Further evidence of the lagging government is the fact that in March four MEPs from the Fine Gael party voted in the EU against more ambitious climate emission targets.
The study indicates that the last three countries on the CAN chart — Estonia, Ireland and Poland — share a common trait: a stiff opposition to climate change nationally. If Ireland aspires to be, or at least to be seen as, a leader in climate change action, which it professes from time to time, it needs to move away from such company. That is certainly necessary if Ireland hopes to market itself, and its agricultural products, as Green.
In the meantime, the Irish government, as opposed to its Citizens and youth, remains an embarrassing laggard.
“Laggard,” Merriam-Webster Dictionary bit.ly/2F96OqZ
2019 Climate Change Performance Index bit.ly/2BhQNff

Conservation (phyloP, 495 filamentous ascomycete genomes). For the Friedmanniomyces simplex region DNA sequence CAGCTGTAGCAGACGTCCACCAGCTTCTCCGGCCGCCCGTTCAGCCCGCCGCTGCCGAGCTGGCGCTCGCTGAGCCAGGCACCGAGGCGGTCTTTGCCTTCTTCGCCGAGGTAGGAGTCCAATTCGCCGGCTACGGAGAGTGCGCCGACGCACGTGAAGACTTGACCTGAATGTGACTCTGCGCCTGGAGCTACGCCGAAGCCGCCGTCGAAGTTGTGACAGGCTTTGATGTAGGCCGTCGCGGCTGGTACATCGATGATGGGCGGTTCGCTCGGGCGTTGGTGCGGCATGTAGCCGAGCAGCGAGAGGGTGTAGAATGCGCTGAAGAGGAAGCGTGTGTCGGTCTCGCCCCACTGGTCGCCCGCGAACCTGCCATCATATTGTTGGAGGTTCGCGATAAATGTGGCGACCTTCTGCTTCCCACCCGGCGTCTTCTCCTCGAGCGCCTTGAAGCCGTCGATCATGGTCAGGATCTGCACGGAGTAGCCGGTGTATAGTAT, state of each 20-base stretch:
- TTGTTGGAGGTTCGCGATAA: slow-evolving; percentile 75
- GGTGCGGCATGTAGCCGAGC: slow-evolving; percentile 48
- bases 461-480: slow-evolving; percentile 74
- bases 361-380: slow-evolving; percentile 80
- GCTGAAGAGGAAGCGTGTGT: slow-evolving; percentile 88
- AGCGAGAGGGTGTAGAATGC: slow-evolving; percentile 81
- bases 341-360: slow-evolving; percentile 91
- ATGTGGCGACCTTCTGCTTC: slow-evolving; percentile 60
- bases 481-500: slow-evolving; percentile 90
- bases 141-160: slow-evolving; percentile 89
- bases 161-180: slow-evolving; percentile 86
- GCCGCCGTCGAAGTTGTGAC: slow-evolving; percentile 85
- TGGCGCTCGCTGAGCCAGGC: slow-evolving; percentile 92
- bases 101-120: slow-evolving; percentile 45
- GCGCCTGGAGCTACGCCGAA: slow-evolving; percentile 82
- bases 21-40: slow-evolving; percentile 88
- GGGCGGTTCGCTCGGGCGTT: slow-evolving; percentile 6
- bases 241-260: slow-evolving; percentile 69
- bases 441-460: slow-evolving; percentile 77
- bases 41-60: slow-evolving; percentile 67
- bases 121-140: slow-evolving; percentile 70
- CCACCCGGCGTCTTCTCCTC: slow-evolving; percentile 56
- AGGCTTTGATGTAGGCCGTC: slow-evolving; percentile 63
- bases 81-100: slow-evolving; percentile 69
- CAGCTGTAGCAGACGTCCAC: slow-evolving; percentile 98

Climate Action Network, Off Target: Ranking of EU countries’s ambition and progress in fighting climate change (June 2018). bit.ly/2JPFIrT
Kevin O’Sullivan, “Ireland is falling further behind other European countries on decarbonisation,” The Irish Times (28 Feb 2019). bit.ly/2SCw9x6
Niall Sergent, “Ireland ranked as Europe’s worst-performing country for action on climate change,” The Green News (15 Nov 2017). bit.ly/2HhsUK8
Niall Sergent, “Taoiseach tells EU he is not proud of Ireland’s role as Europe’s climate ‘laggard’,” The Green News (18 Jan 2018). bit.ly/2O2KS3o
Kevin O’Sullivan, “Climate action committee makes progress on decarbonisation,” The Irish Times (2 March 2019). bit.ly/2UGQPFZ
Kevin O’Sullivan, “Climate committee reaches substantial agreement on changing course of agriculture,” The Irish Times (12 March 2019). bit.ly/2FjTujJ
Niall Sergent, “Committee signs off on landmark climate report,” The Green News (28 March 2019). bit.ly/2V4eksH
Shamim Malekmian, “Fine Gael MEPs vote against moves for more ambitious climate targets,” The Green News (22 March 2019). bit.ly/2JwwphL
Editorial, “The Irish Times view on the Oireachtas climate report: enough with the hypocrisy,” The Irish Times (30 March 2019). bit.ly/2HNYHCC
Joint Committee on Climate Action, Report of the Joint Committee on Climate Action Climate Change: A Cross-Party Consensus for Action (March 2019). bit.ly/2OvmlED